I recommend that you add Cassandra Goldman’s relatively new site, A Letter to the Times, to the blogs that you read. While Goldman does not post as frequently as her readers would like, she is quite insightful and sensible. I have become a fan.
My mother tends to send those annoying, melodramatic “forwards” to her friends and family. You know them—they always include some morality lesson such as count your blessings, live each day to the fullest, and cherish your loved ones. They always end with some saccharine prayer to Jesus and the command / threat to forward the e-mail to everyone that you know lest He be ashamed to acknowledge you before the Throne of God. Yes—those forwards . . .
Anyway, I received one e-mail that told such a sad story in pictures that I had to check it on Snopes. It involves a beautiful young woman named Katie Kirkpatrick who develops cancer but perseveres through school, gets married to her high school sweetheart at the age of twenty-one, and then dies five days after her wedding. Snopes confirms its accuracy. The Snopes page also links to a photograph essay about Mrs. Katie Kirkpatrick Godwin, titled “The Bride Was Beautiful.”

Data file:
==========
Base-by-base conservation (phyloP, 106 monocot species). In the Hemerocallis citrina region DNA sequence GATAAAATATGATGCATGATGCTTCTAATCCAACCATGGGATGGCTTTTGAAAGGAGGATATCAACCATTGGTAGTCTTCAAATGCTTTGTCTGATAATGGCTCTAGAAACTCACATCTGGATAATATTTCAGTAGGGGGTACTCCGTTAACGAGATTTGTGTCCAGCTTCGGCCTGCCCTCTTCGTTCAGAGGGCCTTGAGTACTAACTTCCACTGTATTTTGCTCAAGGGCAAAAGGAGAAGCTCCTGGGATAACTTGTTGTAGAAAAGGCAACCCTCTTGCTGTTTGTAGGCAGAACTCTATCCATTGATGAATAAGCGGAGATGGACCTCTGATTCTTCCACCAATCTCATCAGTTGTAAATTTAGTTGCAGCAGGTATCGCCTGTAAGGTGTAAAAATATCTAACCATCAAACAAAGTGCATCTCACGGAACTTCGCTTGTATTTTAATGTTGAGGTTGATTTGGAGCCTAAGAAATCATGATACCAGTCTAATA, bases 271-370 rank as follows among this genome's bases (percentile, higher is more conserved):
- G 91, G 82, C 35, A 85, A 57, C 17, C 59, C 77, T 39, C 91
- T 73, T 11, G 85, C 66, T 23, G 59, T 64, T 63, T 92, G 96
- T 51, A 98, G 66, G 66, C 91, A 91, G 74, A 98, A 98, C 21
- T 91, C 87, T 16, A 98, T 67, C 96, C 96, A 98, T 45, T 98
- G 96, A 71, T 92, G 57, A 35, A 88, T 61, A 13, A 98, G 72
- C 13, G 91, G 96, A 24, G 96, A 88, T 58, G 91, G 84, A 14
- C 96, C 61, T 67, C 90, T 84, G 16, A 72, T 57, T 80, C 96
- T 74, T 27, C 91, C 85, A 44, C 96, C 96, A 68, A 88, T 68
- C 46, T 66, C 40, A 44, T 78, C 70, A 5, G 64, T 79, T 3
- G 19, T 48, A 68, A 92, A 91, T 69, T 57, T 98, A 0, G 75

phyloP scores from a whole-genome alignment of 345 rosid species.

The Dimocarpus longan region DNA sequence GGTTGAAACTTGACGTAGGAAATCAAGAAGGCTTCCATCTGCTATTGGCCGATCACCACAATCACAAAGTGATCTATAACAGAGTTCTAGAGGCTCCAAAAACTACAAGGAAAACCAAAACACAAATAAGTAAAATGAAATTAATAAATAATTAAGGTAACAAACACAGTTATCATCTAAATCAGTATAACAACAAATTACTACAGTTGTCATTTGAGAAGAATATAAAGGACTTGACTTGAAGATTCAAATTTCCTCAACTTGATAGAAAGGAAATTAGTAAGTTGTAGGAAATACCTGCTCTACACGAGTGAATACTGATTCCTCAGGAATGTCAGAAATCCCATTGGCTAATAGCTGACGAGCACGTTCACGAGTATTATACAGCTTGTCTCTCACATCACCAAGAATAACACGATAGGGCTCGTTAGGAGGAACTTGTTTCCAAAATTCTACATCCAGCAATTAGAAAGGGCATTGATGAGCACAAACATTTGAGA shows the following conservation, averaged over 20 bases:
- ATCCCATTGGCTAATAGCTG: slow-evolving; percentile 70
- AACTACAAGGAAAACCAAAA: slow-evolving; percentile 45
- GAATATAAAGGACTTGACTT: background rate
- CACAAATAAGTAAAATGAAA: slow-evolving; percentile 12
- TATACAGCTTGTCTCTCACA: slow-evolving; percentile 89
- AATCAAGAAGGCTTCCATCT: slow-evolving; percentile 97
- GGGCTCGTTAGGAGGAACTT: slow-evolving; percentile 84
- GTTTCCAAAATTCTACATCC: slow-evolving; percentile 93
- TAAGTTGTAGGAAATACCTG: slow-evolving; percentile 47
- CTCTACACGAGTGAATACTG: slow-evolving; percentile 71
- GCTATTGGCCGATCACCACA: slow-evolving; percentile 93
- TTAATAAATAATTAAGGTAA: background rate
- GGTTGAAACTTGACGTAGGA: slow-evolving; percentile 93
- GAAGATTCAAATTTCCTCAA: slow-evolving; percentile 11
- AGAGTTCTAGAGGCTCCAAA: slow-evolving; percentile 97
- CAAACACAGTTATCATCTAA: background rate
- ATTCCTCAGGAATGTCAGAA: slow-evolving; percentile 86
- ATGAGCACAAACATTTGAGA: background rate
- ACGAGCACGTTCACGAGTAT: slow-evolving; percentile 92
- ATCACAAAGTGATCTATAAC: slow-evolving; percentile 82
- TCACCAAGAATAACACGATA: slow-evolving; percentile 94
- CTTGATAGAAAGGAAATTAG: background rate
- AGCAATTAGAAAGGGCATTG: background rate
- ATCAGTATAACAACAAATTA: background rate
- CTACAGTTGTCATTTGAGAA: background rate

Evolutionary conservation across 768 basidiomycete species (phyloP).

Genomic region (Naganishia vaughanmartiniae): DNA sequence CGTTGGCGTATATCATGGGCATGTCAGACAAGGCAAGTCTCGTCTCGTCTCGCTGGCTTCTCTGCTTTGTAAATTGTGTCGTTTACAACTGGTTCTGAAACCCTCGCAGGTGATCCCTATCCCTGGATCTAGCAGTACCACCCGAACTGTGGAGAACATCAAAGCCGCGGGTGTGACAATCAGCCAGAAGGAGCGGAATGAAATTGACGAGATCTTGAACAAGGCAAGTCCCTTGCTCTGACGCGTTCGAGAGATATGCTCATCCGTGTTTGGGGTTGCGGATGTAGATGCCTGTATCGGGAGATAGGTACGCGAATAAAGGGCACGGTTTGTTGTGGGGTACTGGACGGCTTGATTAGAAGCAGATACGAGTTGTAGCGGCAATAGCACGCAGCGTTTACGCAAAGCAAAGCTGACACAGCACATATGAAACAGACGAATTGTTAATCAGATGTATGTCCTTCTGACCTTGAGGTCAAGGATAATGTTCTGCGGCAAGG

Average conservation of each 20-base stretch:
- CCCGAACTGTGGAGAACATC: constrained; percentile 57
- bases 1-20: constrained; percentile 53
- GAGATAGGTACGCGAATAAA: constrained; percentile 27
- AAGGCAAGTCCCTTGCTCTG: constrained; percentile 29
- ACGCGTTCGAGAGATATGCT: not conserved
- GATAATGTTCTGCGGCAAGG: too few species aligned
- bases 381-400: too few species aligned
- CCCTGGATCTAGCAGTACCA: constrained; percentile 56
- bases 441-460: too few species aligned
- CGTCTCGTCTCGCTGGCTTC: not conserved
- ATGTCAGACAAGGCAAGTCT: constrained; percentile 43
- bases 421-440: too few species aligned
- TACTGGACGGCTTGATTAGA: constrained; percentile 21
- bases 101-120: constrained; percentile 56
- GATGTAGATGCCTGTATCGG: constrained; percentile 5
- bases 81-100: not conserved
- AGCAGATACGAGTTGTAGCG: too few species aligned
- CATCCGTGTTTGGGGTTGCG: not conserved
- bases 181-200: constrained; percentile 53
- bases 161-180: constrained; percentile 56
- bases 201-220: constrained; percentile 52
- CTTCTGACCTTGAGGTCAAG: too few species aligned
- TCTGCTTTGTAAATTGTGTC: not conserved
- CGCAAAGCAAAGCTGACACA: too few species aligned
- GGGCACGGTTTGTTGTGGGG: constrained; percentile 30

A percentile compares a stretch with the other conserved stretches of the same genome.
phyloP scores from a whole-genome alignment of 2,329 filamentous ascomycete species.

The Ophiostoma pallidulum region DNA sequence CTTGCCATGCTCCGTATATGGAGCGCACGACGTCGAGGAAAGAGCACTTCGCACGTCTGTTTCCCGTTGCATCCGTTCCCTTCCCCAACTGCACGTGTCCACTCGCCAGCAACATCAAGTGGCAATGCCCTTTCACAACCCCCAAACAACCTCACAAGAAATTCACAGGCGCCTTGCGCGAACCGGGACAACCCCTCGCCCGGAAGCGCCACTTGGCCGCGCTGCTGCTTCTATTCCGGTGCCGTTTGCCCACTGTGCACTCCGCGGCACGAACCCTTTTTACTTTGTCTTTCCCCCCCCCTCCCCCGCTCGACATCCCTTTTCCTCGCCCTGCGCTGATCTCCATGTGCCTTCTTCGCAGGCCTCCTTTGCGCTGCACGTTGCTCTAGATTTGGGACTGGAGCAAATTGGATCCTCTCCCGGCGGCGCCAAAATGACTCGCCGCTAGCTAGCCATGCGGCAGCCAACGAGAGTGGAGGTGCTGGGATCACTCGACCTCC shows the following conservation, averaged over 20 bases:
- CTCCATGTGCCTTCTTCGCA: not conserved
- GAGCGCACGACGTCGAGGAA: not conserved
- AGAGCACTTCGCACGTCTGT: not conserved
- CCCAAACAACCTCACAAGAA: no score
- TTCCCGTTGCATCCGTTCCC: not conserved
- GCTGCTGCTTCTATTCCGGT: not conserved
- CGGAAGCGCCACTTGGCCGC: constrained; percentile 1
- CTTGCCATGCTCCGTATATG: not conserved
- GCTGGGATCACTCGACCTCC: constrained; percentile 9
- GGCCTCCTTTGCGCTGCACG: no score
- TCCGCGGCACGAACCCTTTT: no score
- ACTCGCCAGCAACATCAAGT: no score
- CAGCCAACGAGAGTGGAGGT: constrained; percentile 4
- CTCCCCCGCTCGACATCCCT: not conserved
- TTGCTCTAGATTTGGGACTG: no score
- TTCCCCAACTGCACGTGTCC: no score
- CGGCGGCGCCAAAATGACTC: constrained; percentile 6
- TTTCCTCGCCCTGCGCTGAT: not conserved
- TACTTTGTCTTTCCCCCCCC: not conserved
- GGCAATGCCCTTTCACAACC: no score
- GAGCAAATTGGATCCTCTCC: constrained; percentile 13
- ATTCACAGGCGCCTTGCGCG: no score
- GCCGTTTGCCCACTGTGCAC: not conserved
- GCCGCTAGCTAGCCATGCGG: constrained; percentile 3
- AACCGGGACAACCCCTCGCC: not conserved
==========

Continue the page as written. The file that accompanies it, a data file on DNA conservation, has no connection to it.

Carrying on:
I do not think that sentimentality offers much assistance in our attempt to understand the world or our place in it, but such stories do force us to concretize our abstractions about matters human.
Last autumn, Bill Whittle wrote a hearty piece in the National Review titled “The Undefended City.” It deals with the interior rot of a culture that no longer believes itself worthy to survive. Here is a delightful passage:
I live a few miles from Santa Monica High School, in California. There, young men and women are taught that America is “a terrorist nation,” “one of the worst regimes in history,” that its twice-elected leader is “the son of the devil,” and dictator of this “fascist” country. Further, “patriotism” is taught by dragging an American flag across the classroom floor, because the nation’s truest patriots, as we should know by now, are those who are most able to despise it.